Some residents of Sleepy Hollow Manor are opposing Sleepy Hollow Cemetery’s acquiring 12.5 acres from the Laurance Rockefeller Estate. They say they are concerned about potential environmental impacts and loss of property taxes, and have claimed that the Village’s rezoning of the land from residential to cemetery purposes was without adequate notice and illegal.
I’d like to thank the River Journal for the opportunity to respond to these concerns.
Recognizing the historic importance of the Cemetery, the Estate of Laurance Rockefeller contracted to sell 12.5 acres north of the existing Cemetery at a very attractive price. At the request of the Estate, and after public notice, hearings on a zoning change were held by the Waterfront Advisory Committee, the Planning Board, and the Village Board of Trustees. All unanimously approved the change and on June 24, 2008, the Village Board of Trustees approved rezoning for cemetery use. Village Architect and Building Inspector Sean McCarthy has confirmed that the rezoning complied with the law.
As part of the Village’s approval of the change in zoning last year, a site plan must be approved, with public notice and full environmental review, before there can be any development of this land. The Planning Board will consider the environmental impacts as they may relate to the wetlands, steep slopes, tree removals, and drainage.
The volunteer board of the Cemetery, all of whom are active members of this community, is very much aware of the need to be sensitive to the environment. It will fully comply with the law and intends to be a leader in "green" practices. For example, this fall the Cemetery will be one of the first in New York in offering meadow and wooded areas for natural burials. No embalming will be allowed and all natural materials, such as shrouds and biodegradable caskets, will be used.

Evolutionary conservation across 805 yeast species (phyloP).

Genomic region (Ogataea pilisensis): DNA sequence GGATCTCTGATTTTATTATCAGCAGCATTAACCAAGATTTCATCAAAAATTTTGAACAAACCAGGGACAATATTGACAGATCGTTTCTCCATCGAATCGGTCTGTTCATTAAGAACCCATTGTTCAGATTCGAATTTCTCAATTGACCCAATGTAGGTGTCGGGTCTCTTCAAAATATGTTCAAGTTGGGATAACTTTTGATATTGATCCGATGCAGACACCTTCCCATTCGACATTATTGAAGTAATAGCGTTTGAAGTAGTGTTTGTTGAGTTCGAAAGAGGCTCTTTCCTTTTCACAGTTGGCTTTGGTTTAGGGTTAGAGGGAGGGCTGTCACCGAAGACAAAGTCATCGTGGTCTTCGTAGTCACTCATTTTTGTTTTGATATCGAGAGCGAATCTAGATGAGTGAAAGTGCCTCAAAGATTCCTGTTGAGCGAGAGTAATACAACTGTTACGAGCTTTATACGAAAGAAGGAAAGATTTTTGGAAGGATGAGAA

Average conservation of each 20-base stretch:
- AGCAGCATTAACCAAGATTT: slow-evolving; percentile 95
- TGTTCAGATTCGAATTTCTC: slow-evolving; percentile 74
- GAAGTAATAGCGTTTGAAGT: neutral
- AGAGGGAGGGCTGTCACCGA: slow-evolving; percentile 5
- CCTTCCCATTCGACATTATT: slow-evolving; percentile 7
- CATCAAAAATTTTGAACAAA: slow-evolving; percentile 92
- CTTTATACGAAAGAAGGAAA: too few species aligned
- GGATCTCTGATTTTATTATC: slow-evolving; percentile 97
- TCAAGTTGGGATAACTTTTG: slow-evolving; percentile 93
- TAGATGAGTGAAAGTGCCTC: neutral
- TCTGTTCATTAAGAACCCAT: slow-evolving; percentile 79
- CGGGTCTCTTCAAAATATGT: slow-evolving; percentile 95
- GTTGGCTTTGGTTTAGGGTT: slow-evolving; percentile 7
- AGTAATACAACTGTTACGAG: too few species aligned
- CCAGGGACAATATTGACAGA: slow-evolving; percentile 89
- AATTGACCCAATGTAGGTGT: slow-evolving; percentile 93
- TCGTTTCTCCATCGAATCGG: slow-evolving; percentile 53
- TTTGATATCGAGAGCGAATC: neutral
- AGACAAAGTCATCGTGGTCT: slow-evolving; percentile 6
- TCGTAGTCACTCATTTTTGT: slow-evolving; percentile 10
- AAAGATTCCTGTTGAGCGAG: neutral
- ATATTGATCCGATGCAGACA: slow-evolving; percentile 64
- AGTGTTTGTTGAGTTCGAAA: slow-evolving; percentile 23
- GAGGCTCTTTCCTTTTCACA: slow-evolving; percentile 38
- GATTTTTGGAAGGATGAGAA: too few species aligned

We also wish to preserve the natural beauty of this area. A preliminary environmental survey shows that the majority of the land being acquired cannot be developed because of steep slopes, rock outcroppings, wetlands, and wetlands buffer areas.
It will be many years before the Cemetery is in the position to prepare a site plan. We expect that by the time the Cemetery has the resources to propose a plan, environmental concerns and new customs will cause dramatic changes in burial practices. There are many potential uses for the additional land other than traditional burials, such as natural burials and family plots or mausoleums, all which would require different plans. It makes no sense to make plans today that will not meet future community needs.
The Village Board of Trustees carefully considered loss of tax revenues when the land was rezoned. The land had residential zoning and, with wetland and steep slope restrictions, as well as need for access from Route 9, no more than two houses, if any, could be built there. It is more likely that the area would remain undeveloped land, paying very little in taxes. The bigger concern for the residents of Sleepy Hollow should be that many failing cemeteries in New York have had to have been taken over by town governments and are maintained on tax revenues. In the event that Sleepy Hollow Cemetery fails, the law provides that the property must be taken over by the Town of Mt. Pleasant. This would cause our taxes to increase. The Cemetery is doing all it can to assure this doesn’t happen by adding a community mausoleum, responding to changing needs in offering natural burials, and purchasing the only land available for future expansion.
Sleepy Hollow Cemetery, a non-profit and non-sectarian organization founded in 1849, where approximately 40,000 are buried, is a place of remembrance of both the famous and unknown, and has the remains of veterans from the Revolutionary War to the Iraq War. It is a refuge of peace and quiet, a sculpture garden, a bird sanctuary, an arboretum, and a park land. Those who have chosen this place for themselves and their loved ones deserve to be assured the Cemetery will remain a beautiful and valued part of our community for generations to come.